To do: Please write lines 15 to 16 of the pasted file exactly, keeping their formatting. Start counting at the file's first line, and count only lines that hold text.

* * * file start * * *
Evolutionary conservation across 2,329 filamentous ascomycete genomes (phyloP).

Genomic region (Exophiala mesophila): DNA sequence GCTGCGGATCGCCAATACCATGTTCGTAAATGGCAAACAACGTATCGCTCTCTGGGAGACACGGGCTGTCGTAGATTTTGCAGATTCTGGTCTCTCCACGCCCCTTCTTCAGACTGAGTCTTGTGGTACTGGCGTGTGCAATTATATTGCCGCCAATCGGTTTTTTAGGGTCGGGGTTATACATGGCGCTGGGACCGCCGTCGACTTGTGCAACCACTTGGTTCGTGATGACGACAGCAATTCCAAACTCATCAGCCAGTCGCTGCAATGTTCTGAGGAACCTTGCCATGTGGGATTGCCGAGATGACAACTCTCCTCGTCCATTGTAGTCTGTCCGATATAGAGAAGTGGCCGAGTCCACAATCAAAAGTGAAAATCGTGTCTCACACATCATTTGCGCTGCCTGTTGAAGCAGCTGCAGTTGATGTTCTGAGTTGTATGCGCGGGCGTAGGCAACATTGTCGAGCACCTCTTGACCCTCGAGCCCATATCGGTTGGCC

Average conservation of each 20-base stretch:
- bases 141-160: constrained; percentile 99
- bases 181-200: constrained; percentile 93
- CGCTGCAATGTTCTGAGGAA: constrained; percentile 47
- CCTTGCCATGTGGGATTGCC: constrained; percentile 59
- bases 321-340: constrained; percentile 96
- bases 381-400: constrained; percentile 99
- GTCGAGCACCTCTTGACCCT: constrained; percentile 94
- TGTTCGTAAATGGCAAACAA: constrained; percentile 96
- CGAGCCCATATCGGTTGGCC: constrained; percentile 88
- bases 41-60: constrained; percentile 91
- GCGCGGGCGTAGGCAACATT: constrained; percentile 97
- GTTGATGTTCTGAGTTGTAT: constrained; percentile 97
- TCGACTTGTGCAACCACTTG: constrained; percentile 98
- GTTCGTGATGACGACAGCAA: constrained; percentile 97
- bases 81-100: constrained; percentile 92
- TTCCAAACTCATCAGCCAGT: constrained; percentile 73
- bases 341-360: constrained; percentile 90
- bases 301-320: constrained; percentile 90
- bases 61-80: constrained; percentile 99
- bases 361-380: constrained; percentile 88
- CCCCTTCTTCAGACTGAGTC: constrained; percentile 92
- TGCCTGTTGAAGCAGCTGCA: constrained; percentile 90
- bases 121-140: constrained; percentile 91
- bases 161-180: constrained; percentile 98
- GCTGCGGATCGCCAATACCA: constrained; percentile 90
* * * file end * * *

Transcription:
- GTTGATGTTCTGAGTTGTAT: constrained; percentile 97
- TCGACTTGTGCAACCACTTG: constrained; percentile 98